After representing Iceland on various youth levels, Kolbeinn made his debut for the Icelandic national team in a friendly against the Faroe Islands on 21 March 2010 scoring the second goal in the 37th minute of the 2–0 home win. His first appearance in a competitive match for Iceland came on 7 September 2010 in a Euro 2012 qualification match against Denmark losing to the opposition in a 1–0 away match. His first goal in a competitive match came on 6 September 2011 in a Euro 2012 qualification match against Cyprus, finding the back of the net in the fifth minute for the only goal in the 1–0 home win. On 27 May, he scored the second goal giving Iceland a 0–2 advantage over France but Iceland went on to lose the match 3–2. Kolbeinn captained the side on 6 February 2013 in a friendly against Russia, held in Marbella, Spain, where Iceland lost with 2 goals to 0. After the match national coach Lars Lagerbäck said Kolbeinn would likely be named as vice-captain to Aron Gunnarsson. That held true when Kolbeinn captained the side after Aron was carried off injured in a World Cup qualifying match against Slovenia in June 2013.
UEFA Euro 2016Edit
Kolbeinn scored in Iceland's opening UEFA Euro 2016 qualifying match, a 3–0 victory over Turkey in Reykjavík. On 12 June 2015, he scored the winning goal in a 2–1 win over the Czech Republic to give Iceland a two-point lead at the top of Group A.
He was called up for the 23-man squad managed by Heimir Hallgrímsson and Lars Lagerbäck for Euro 2016. On 27 June 2016, Kolbeinn scored Iceland's second goal against England in the round of 16 at the Stade de Nice, which proved to be the decisive goal as Iceland upset England with a 2–1 victory to advance to the quarter-finals. Kolbeinn also scored from a Gylfi Sigurðsson cross in the second half of Iceland's quarter-final against France on 3 July, however it was to no avail as Iceland eventually lost 5–2.
World Cup 2018Edit
In August 2021 Kolbeinn was selected for three 2022 FIFA World Cup qualification matches. On August 27 a young woman appeared on the Icelandic National Broadcasting Service news and related how an Icelandic international football player had abused her and another young woman in 2017. Two days later, Guðni Bergsson the chairman of the Icelandic Football Association, resigned and Kolbeinn was expelled from the national team.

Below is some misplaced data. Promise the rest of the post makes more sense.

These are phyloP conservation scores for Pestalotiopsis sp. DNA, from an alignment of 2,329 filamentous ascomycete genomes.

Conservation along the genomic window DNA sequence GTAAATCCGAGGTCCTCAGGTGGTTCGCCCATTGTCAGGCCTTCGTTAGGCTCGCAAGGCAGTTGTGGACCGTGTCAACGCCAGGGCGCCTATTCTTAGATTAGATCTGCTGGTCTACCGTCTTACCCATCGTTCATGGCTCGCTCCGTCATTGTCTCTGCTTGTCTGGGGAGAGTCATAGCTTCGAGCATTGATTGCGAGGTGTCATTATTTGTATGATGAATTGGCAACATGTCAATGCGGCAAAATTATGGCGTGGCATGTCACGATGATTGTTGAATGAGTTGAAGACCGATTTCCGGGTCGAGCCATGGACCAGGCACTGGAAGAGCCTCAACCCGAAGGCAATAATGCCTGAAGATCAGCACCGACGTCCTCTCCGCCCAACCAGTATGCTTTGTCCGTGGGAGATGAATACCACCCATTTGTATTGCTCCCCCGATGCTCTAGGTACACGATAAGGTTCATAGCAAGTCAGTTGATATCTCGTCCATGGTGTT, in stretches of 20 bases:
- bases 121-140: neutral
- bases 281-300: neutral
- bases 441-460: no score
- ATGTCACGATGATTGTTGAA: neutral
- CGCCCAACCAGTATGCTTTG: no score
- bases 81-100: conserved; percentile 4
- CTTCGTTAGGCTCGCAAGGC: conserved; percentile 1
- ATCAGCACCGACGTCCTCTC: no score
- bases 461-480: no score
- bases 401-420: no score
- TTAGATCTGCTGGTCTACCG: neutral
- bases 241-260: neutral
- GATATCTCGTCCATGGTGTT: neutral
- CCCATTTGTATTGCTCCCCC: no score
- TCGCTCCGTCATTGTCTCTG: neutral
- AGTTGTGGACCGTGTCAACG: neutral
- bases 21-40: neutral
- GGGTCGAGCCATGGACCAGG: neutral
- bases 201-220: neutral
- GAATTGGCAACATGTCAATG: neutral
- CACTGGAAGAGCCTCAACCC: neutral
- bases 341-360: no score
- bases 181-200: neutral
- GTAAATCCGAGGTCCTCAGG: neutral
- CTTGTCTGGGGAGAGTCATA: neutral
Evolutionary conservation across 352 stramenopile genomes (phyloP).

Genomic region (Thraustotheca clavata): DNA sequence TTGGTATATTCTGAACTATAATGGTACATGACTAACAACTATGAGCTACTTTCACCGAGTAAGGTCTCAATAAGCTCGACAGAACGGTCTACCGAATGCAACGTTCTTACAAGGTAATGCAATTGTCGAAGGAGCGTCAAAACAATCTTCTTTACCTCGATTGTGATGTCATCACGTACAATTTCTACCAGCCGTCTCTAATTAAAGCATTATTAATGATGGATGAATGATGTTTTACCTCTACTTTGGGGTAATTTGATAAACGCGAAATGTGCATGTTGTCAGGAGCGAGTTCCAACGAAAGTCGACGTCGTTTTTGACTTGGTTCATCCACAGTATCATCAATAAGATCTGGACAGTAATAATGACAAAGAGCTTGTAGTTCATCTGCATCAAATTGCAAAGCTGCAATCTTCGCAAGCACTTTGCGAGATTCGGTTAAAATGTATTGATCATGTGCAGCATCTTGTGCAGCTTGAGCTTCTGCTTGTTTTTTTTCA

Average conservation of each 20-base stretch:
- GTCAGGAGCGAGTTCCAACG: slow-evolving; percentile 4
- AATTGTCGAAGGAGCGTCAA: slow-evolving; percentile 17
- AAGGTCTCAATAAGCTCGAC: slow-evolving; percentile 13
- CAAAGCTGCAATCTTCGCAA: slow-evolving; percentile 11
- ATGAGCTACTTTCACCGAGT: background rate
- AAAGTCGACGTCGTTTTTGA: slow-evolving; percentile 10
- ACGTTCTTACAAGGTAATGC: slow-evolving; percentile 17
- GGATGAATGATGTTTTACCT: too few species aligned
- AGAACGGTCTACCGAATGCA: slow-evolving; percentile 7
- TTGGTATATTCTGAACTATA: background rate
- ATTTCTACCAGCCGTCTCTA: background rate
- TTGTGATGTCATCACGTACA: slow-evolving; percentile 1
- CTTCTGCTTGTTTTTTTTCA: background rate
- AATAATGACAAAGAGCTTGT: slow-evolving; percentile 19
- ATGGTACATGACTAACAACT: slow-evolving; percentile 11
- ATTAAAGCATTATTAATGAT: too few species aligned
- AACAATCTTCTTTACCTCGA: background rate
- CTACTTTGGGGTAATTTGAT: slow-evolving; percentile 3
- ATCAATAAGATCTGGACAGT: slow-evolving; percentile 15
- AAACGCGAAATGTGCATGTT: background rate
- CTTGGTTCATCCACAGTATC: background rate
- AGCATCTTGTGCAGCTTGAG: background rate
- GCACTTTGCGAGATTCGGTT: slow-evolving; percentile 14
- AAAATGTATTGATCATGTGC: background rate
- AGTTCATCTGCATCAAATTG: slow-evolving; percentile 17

In October, Kolbeinn was arrested by the Stockholm Police at a nightclub for a drunken brawl. Kolbeinn violently resisted the club's security guard at closing time when he was asked to leave. AIK's chairman was interviewed by Expressen after the incident and claimed that Kolbeinn's behaviour had violated the club's values. The happening had no further consequences for Kolbeinn and he continued playing for AIK.
2021 Sexual assault scandalEdit
In August 2021, Þórhildur Gyða Arnarsdóttir, an Icelandic woman in her mid-twenties, revealed that she had suffered a sexual assault by Kolbeinn in 2017. According to Arnarsdóttir description, the assault took place in a Reykjavík nightclub and included an attempted strangling. Another woman, who was unnamed at first, suffered a similar assault by Kolbeinn that same night. Arnarsdóttir reported the assault to the Reykjavík police the following day. Six months later, when the police had still taken no action in Kolbeinn's case, Arnarsdóttir's father realised that her daughter's perpetrator had been recruited on the Icelandic National Team for an upcoming match. He contacted Guðni Bergsson, president of the Football Association of Iceland, and described the assault. Bergsson temporarily removed Kolbeinn from the team, but he was recruited again soon after without further consequences. During the process, Arnarsdóttir's father even contacted Guðni Th. Jóhannesson, president of Iceland, who has long been a proud supporter of the National Team and is normally present at their international matches. Jóhannesson replied the query and deplored the incident, but maintained that the case was not in his sphere of authority.